Processing of negative stimuli facilitates event-based prospective memory only under low memory load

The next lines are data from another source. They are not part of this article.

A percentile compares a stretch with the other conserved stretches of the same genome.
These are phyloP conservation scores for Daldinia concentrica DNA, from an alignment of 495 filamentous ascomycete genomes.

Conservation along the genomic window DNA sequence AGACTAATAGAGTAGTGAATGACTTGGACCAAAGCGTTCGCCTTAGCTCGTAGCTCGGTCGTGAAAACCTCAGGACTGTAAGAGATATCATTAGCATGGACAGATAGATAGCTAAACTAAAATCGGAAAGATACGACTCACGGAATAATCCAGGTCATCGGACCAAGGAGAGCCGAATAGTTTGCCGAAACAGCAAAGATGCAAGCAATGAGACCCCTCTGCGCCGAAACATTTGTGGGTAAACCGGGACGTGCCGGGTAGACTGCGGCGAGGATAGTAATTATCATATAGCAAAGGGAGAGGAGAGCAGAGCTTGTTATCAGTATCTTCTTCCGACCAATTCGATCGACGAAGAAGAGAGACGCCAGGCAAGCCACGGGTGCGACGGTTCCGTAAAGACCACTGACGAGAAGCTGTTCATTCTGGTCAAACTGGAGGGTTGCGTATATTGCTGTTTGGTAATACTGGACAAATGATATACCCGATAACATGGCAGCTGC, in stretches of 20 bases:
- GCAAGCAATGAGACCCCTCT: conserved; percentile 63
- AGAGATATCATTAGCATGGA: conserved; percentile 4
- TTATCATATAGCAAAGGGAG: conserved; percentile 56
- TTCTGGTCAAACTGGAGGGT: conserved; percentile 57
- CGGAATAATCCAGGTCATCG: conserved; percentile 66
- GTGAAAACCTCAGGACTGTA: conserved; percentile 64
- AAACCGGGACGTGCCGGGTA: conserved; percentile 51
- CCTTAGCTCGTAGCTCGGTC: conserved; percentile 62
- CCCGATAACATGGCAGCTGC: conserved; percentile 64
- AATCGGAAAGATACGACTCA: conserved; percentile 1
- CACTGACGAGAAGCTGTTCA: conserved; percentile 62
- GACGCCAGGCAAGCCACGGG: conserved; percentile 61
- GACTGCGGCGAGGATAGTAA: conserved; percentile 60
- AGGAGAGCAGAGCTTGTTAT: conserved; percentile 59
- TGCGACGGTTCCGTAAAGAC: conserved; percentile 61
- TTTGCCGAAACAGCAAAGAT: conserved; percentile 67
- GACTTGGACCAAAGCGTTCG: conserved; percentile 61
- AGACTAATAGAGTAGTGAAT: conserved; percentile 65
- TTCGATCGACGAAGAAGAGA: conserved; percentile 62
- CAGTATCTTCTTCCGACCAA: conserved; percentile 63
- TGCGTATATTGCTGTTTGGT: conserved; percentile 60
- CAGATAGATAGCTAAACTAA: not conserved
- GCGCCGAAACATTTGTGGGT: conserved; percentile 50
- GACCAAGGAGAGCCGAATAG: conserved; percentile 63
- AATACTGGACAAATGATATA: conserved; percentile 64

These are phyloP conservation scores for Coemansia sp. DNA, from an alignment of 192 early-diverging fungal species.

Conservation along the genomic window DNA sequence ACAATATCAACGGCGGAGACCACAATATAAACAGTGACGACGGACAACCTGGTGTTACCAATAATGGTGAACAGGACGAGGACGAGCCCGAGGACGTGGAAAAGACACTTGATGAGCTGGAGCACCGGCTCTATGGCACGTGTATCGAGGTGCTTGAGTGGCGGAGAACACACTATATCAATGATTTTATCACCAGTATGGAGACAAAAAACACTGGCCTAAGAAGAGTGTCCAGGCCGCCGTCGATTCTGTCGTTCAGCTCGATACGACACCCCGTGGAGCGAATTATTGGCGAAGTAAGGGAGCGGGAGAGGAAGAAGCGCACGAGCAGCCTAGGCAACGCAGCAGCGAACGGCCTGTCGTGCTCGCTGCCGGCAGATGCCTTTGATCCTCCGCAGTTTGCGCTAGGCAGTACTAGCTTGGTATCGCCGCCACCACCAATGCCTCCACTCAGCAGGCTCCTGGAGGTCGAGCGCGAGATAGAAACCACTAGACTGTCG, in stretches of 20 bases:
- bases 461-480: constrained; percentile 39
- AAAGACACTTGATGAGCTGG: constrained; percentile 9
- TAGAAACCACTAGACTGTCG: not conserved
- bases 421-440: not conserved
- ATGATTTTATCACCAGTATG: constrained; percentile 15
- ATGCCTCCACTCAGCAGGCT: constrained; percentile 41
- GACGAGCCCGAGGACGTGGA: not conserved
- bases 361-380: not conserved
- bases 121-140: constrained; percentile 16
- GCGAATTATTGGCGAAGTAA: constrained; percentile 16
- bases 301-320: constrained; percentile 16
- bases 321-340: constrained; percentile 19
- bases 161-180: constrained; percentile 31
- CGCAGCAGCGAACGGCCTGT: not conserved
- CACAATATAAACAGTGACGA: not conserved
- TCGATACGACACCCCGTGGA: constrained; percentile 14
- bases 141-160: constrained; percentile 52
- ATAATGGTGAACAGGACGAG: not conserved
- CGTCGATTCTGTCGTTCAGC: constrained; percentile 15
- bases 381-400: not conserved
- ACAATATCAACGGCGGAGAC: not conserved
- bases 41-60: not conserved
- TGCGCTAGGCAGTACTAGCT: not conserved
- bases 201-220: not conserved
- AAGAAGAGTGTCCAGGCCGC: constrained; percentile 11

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Event-based prospective memory (PM) is related to the ability to execute a previously planned action at the appropriate situation. Previous literature showed enhanced performance when emotional stimuli are used as PM targets. However, it was entirely unexplored whether this effect is susceptible to prospective memory load (PML), related to the number of target events that are relevant for the pending PM task. Here we presented participants with angry or neutral faces for an identity judgment (ongoing task). A different number of faces, depending on low vs. high levels of PML, served as PM targets. The results showed better PM performance following negative than neutral targets, but only under low levels of PML. This indicates that the bottom-up facilitation driven by negative stimuli serving as PM targets dramatically depends on the available attention resources allocated for monitoring the incoming information.
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